An investigation of measurement error in visitor expenditure surveys

Mike Raybould, Liz Fredline

Research output: Contribution to journalArticleResearchpeer-review

5 Citations (Scopus)


The purpose of this paper is to investigate whether providing additional prompts in a visitor expenditure survey results in higher reported expenditure. Respondents to a self-completion survey of event visitors were randomly allocated either an aggregated or disaggregated expenditure format in a quasi-experimental design. ANOVA is used to identify significant differences in mean reported expenditure to the alternative formats. The research finds that provision of additional prompts in the expenditure module of a visitor survey results in higher reported expenditures in half the expenditure categories and, most importantly, in total expenditure. Collection of accurate visitor expenditure data is critical to estimation of the economic benefits of tourism and special events. Over or under estimation of direct expenditures associated with an event may have implications for future investment in the event by public and/or private agencies. Very few field tests of this fundamental issue in measurement error have been reported in the tourism literature. The few reported examples have tended to report results inconsistent with a priori expectations, although they have been based on very small sample size and therefore are limited by low power. This study is based on a large sample size and produces results consistent with a priori expectations.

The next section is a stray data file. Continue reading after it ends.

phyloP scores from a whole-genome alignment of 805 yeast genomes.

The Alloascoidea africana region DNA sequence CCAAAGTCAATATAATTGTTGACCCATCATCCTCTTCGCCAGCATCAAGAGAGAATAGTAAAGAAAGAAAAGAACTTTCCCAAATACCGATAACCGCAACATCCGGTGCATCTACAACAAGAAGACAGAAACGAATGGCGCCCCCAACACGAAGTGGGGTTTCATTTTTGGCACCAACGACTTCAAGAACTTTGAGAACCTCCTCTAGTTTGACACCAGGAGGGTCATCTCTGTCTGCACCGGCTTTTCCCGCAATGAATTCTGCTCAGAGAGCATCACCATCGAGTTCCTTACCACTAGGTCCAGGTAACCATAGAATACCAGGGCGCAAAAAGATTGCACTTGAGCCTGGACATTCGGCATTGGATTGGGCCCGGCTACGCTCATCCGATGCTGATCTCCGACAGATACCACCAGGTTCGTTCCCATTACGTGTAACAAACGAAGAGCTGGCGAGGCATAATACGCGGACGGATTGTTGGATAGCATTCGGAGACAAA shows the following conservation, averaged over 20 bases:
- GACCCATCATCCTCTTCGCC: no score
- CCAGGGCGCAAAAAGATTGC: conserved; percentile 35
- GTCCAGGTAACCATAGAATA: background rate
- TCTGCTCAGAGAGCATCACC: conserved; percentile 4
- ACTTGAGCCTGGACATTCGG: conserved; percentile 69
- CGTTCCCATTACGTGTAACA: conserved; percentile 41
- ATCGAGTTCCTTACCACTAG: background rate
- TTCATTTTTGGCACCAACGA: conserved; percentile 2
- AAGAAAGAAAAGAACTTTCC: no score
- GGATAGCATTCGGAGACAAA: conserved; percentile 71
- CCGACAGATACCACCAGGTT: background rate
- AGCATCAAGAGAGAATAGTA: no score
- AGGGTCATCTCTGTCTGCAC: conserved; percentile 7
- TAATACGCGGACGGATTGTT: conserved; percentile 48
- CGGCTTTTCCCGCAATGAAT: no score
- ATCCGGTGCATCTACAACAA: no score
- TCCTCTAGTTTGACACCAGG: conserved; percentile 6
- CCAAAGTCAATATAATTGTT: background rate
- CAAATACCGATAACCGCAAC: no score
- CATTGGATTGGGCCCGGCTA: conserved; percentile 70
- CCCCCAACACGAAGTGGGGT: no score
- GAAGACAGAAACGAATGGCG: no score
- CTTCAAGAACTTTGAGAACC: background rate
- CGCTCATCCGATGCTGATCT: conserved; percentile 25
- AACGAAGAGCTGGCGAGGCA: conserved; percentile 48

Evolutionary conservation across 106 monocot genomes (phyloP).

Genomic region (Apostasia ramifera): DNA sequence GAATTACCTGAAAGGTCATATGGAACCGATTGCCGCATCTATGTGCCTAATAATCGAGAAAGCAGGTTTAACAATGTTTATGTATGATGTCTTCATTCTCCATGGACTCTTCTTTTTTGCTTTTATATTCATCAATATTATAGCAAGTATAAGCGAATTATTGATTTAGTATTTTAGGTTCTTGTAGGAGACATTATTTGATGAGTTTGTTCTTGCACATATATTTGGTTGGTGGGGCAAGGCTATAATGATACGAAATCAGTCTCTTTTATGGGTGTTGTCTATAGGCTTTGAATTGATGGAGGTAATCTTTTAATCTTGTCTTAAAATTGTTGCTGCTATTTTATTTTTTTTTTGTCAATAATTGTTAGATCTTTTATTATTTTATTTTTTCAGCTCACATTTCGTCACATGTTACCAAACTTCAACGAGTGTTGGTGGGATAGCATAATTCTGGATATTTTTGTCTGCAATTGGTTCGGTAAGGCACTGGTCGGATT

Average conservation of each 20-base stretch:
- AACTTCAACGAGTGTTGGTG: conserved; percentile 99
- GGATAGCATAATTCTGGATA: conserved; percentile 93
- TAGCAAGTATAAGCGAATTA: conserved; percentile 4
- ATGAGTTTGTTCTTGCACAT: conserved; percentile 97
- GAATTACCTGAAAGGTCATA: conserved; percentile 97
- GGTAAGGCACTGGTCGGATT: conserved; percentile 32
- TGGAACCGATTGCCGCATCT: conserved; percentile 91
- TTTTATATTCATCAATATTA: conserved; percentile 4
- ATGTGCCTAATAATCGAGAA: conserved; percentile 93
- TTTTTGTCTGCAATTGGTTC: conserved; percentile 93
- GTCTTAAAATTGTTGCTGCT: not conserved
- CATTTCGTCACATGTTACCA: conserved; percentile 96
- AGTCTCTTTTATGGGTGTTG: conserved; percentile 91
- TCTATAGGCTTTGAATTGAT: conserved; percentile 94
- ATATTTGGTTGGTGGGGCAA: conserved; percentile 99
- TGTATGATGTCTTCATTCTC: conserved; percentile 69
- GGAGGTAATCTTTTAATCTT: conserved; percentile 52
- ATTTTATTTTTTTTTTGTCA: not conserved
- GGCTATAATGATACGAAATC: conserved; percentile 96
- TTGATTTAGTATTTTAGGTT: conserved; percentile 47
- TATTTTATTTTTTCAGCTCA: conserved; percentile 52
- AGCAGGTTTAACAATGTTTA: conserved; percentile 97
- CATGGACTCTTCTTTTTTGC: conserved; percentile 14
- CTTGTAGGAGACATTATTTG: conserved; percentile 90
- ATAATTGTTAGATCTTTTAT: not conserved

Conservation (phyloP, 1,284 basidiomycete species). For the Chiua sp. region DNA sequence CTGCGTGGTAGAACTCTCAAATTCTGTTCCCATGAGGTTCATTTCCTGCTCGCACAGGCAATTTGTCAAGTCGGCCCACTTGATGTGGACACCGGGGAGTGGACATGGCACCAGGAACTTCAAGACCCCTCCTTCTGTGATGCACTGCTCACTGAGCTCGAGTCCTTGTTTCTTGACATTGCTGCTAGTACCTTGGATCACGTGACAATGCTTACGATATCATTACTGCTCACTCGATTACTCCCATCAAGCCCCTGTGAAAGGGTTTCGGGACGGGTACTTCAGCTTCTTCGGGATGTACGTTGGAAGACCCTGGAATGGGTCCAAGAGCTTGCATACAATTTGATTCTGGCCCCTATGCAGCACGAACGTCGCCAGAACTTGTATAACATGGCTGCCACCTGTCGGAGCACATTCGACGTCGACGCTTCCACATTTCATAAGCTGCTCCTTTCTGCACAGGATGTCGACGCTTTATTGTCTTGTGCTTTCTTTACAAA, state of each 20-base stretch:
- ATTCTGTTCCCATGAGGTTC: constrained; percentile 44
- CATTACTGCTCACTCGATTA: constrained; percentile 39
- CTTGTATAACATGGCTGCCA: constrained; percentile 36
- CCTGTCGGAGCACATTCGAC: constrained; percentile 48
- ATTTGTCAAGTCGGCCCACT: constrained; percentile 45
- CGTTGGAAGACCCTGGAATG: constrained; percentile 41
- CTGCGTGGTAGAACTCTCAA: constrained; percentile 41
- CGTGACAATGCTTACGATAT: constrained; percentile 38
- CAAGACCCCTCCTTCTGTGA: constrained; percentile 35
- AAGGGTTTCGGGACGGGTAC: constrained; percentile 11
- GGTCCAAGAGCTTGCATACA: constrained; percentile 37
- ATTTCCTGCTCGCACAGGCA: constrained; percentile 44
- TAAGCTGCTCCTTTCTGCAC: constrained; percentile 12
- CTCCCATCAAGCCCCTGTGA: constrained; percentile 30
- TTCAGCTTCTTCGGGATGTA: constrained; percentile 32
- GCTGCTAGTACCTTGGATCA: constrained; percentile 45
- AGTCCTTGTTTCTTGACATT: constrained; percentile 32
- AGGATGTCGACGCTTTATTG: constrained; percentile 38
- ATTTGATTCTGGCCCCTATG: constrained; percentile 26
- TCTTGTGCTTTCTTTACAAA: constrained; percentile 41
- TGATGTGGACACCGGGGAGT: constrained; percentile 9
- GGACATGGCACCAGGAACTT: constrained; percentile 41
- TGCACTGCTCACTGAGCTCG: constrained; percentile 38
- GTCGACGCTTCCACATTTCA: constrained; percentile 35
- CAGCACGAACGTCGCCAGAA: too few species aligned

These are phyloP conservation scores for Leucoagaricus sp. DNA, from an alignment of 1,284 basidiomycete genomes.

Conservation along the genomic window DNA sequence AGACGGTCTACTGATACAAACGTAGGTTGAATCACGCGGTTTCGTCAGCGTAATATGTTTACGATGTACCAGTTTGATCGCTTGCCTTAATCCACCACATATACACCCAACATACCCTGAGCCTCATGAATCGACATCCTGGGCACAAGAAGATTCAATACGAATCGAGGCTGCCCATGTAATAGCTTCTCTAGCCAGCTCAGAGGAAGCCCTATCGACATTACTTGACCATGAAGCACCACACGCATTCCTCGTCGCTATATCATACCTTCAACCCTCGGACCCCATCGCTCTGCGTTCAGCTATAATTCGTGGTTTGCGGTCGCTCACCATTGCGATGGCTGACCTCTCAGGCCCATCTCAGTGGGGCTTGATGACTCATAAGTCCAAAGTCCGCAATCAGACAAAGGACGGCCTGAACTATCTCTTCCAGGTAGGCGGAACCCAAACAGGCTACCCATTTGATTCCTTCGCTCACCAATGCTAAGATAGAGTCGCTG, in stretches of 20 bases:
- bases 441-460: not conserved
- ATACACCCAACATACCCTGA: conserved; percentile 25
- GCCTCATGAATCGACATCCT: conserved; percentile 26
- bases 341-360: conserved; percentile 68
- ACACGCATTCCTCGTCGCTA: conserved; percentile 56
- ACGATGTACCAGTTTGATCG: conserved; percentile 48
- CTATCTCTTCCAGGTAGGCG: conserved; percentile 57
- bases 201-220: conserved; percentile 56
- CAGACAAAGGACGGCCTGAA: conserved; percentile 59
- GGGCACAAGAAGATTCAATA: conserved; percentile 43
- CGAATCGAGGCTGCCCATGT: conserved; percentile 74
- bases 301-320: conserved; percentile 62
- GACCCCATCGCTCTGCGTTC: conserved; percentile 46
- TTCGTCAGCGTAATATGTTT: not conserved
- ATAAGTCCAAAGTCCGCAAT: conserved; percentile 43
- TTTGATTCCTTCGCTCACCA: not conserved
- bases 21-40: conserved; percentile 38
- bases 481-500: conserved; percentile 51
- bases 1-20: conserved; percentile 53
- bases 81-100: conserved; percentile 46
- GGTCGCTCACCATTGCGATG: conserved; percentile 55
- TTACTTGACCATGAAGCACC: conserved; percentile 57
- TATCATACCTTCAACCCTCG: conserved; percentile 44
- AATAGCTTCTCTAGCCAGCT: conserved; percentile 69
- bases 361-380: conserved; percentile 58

Original languageEnglish
Pages (from-to)201-211
Number of pages11
JournalInternational Journal of Event and Festival Management
Issue number2
Publication statusPublished - 1 Jun 2012


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